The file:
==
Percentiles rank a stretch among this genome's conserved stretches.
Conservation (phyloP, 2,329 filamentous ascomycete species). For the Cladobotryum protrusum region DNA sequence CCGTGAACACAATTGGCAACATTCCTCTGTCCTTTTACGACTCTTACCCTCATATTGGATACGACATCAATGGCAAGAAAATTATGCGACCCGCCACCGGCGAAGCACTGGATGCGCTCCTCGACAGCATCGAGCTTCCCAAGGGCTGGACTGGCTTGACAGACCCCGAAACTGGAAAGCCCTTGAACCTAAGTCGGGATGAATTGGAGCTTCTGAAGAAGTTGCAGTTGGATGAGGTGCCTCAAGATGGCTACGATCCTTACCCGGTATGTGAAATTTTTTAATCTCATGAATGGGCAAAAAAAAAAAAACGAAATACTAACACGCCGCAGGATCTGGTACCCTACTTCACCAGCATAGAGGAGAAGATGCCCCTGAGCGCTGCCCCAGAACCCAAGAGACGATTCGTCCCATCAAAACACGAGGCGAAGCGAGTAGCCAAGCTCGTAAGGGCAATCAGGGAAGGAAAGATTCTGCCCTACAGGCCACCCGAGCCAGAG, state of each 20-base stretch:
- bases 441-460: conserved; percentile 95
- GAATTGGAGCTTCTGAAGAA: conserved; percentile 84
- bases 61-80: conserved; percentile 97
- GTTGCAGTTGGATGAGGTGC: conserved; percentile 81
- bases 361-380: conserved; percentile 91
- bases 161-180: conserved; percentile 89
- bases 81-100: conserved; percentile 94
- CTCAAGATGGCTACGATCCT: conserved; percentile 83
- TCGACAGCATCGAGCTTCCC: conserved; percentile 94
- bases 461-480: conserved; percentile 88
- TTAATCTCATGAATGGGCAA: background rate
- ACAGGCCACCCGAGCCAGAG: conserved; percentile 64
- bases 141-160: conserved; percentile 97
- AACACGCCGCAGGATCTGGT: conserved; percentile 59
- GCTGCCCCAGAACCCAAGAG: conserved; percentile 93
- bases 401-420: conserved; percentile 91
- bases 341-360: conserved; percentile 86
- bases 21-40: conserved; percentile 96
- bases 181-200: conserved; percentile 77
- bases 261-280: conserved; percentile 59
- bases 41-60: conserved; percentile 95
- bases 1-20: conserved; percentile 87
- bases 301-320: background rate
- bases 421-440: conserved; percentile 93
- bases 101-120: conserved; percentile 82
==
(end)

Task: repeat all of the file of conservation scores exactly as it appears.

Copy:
Percentiles rank a stretch among this genome's conserved stretches.
Conservation (phyloP, 2,329 filamentous ascomycete species). For the Cladobotryum protrusum region DNA sequence CCGTGAACACAATTGGCAACATTCCTCTGTCCTTTTACGACTCTTACCCTCATATTGGATACGACATCAATGGCAAGAAAATTATGCGACCCGCCACCGGCGAAGCACTGGATGCGCTCCTCGACAGCATCGAGCTTCCCAAGGGCTGGACTGGCTTGACAGACCCCGAAACTGGAAAGCCCTTGAACCTAAGTCGGGATGAATTGGAGCTTCTGAAGAAGTTGCAGTTGGATGAGGTGCCTCAAGATGGCTACGATCCTTACCCGGTATGTGAAATTTTTTAATCTCATGAATGGGCAAAAAAAAAAAAACGAAATACTAACACGCCGCAGGATCTGGTACCCTACTTCACCAGCATAGAGGAGAAGATGCCCCTGAGCGCTGCCCCAGAACCCAAGAGACGATTCGTCCCATCAAAACACGAGGCGAAGCGAGTAGCCAAGCTCGTAAGGGCAATCAGGGAAGGAAAGATTCTGCCCTACAGGCCACCCGAGCCAGAG, state of each 20-base stretch:
- bases 441-460: conserved; percentile 95
- GAATTGGAGCTTCTGAAGAA: conserved; percentile 84
- bases 61-80: conserved; percentile 97
- GTTGCAGTTGGATGAGGTGC: conserved; percentile 81
- bases 361-380: conserved; percentile 91
- bases 161-180: conserved; percentile 89
- bases 81-100: conserved; percentile 94
- CTCAAGATGGCTACGATCCT: conserved; percentile 83
- TCGACAGCATCGAGCTTCCC: conserved; percentile 94
- bases 461-480: conserved; percentile 88
- TTAATCTCATGAATGGGCAA: background rate
- ACAGGCCACCCGAGCCAGAG: conserved; percentile 64
- bases 141-160: conserved; percentile 97
- AACACGCCGCAGGATCTGGT: conserved; percentile 59
- GCTGCCCCAGAACCCAAGAG: conserved; percentile 93
- bases 401-420: conserved; percentile 91
- bases 341-360: conserved; percentile 86
- bases 21-40: conserved; percentile 96
- bases 181-200: conserved; percentile 77
- bases 261-280: conserved; percentile 59
- bases 41-60: conserved; percentile 95
- bases 1-20: conserved; percentile 87
- bases 301-320: background rate
- bases 421-440: conserved; percentile 93
- bases 101-120: conserved; percentile 82